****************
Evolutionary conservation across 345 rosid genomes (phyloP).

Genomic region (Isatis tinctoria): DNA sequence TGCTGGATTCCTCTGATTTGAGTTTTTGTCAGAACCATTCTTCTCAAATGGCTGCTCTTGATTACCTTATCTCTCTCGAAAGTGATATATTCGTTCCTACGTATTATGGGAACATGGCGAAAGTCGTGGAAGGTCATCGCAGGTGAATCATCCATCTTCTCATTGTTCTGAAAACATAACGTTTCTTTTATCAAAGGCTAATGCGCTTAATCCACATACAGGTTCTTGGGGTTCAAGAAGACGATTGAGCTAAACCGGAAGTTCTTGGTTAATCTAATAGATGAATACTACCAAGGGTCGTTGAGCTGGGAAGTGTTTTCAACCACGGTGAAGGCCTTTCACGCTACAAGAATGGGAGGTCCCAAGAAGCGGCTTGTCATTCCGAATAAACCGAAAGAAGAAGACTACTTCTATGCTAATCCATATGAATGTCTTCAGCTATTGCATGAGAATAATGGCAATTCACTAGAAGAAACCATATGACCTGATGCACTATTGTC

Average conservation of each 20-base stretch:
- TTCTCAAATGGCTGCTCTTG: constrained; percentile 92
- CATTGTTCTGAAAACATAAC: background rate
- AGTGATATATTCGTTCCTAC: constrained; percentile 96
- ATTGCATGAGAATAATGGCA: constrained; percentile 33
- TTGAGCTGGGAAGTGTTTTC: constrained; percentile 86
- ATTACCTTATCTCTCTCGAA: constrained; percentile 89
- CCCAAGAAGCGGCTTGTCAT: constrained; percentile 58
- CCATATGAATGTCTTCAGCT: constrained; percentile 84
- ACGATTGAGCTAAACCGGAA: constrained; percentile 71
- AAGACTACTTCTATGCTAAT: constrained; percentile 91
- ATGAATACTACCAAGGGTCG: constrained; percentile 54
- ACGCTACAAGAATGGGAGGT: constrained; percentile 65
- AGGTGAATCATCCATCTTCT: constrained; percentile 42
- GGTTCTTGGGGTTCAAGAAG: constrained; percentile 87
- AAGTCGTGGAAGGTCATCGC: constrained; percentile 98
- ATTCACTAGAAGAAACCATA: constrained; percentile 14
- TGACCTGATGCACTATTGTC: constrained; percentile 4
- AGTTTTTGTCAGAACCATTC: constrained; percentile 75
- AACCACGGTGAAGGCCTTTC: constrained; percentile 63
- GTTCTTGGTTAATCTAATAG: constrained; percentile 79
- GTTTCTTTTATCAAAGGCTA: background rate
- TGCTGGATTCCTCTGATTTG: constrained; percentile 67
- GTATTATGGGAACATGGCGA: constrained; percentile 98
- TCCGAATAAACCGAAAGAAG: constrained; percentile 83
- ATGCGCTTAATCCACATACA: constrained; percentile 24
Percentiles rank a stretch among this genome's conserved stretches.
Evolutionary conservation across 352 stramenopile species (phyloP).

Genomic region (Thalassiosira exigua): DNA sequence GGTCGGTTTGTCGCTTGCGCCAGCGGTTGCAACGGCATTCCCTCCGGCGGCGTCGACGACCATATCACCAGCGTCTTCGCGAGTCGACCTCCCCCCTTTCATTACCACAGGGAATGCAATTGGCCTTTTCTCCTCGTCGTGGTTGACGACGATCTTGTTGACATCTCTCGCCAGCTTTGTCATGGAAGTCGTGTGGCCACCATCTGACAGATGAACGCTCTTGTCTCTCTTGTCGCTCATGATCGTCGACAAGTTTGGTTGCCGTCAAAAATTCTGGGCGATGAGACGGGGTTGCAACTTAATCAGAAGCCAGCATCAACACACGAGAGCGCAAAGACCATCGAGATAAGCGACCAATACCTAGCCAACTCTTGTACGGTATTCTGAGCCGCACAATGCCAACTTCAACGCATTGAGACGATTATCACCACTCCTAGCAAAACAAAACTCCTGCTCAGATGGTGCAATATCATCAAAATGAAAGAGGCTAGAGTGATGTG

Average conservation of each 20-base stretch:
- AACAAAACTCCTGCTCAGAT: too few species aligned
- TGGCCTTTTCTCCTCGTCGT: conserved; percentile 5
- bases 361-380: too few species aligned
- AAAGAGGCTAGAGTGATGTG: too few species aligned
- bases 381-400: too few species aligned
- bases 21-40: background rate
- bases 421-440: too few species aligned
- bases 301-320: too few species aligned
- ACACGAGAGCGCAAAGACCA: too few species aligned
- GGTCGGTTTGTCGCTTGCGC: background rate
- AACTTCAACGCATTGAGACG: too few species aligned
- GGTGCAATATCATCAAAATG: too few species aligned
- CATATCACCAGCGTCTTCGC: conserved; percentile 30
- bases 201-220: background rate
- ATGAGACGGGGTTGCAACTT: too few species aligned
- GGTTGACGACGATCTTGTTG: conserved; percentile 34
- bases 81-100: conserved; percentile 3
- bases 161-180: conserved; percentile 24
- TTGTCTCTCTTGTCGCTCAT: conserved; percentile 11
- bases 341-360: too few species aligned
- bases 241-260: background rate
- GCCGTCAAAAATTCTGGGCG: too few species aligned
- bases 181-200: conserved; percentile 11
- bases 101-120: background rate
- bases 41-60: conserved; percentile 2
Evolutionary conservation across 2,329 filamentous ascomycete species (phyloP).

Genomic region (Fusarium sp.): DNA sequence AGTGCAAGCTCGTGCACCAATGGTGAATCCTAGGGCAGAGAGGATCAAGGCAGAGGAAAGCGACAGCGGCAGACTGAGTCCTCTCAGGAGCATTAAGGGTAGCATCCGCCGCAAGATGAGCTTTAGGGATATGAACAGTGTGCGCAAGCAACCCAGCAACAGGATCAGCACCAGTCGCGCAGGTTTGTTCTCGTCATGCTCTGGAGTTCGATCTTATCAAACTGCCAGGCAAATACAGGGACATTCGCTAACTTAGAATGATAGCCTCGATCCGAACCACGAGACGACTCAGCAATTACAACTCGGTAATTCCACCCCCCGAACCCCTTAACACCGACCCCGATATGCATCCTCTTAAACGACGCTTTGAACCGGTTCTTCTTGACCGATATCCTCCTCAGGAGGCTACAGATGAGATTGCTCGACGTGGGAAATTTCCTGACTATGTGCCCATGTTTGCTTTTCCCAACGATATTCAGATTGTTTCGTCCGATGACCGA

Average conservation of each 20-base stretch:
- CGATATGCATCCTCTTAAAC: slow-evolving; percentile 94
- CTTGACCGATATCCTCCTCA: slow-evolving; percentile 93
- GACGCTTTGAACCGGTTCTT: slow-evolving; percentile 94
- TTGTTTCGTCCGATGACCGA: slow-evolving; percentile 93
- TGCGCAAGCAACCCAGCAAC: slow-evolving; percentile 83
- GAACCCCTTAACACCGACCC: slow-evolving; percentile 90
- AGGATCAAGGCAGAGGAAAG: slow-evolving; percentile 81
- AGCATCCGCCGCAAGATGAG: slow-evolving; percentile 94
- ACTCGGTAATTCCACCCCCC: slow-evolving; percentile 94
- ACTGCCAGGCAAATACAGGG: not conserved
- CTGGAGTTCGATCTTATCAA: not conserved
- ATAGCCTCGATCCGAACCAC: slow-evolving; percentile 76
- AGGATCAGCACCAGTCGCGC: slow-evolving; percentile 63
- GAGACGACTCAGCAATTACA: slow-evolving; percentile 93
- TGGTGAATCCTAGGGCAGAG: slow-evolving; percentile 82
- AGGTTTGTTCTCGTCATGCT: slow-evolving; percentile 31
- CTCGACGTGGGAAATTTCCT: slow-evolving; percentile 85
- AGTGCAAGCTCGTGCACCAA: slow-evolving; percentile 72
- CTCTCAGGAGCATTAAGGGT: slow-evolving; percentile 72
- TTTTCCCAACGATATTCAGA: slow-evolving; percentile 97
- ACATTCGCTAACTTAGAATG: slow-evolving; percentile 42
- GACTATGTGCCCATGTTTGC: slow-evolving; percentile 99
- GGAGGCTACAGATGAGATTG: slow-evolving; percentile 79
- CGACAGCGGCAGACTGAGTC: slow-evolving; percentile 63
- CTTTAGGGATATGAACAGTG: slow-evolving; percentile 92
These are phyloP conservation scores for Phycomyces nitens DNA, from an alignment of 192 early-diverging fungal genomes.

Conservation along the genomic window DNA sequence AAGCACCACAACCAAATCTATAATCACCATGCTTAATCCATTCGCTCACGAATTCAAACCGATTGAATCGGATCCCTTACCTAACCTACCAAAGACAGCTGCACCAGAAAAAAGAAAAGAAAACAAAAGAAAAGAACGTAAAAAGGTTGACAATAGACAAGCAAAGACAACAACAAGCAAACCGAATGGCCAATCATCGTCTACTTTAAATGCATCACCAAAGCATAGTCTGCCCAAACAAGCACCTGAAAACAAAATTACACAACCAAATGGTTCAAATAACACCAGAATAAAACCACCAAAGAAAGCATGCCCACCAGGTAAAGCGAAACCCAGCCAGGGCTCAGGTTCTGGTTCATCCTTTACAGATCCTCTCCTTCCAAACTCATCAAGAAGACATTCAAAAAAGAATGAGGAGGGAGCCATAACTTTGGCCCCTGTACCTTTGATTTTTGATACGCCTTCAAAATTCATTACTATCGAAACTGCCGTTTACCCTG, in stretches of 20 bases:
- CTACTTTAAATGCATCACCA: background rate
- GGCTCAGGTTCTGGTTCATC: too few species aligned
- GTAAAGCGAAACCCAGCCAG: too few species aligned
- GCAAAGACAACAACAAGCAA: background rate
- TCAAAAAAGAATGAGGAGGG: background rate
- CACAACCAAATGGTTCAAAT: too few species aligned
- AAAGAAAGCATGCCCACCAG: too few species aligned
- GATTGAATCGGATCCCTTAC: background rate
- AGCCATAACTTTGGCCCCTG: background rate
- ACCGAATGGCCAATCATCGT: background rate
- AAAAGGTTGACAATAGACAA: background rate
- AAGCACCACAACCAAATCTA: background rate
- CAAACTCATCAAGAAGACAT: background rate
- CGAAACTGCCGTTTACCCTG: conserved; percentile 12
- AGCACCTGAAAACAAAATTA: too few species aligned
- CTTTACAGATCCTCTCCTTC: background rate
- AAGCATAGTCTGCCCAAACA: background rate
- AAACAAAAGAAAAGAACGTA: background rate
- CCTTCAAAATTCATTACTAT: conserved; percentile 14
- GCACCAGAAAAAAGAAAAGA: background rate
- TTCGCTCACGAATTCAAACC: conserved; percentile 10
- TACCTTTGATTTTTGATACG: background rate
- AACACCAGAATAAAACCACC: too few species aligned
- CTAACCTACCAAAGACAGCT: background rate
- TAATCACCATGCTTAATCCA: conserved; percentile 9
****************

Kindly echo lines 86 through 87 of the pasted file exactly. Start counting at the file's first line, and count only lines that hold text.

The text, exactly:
These are phyloP conservation scores for Phycomyces nitens DNA, from an alignment of 192 early-diverging fungal genomes.

Conservation along the genomic window DNA sequence AAGCACCACAACCAAATCTATAATCACCATGCTTAATCCATTCGCTCACGAATTCAAACCGATTGAATCGGATCCCTTACCTAACCTACCAAAGACAGCTGCACCAGAAAAAAGAAAAGAAAACAAAAGAAAAGAACGTAAAAAGGTTGACAATAGACAAGCAAAGACAACAACAAGCAAACCGAATGGCCAATCATCGTCTACTTTAAATGCATCACCAAAGCATAGTCTGCCCAAACAAGCACCTGAAAACAAAATTACACAACCAAATGGTTCAAATAACACCAGAATAAAACCACCAAAGAAAGCATGCCCACCAGGTAAAGCGAAACCCAGCCAGGGCTCAGGTTCTGGTTCATCCTTTACAGATCCTCTCCTTCCAAACTCATCAAGAAGACATTCAAAAAAGAATGAGGAGGGAGCCATAACTTTGGCCCCTGTACCTTTGATTTTTGATACGCCTTCAAAATTCATTACTATCGAAACTGCCGTTTACCCTG, in stretches of 20 bases: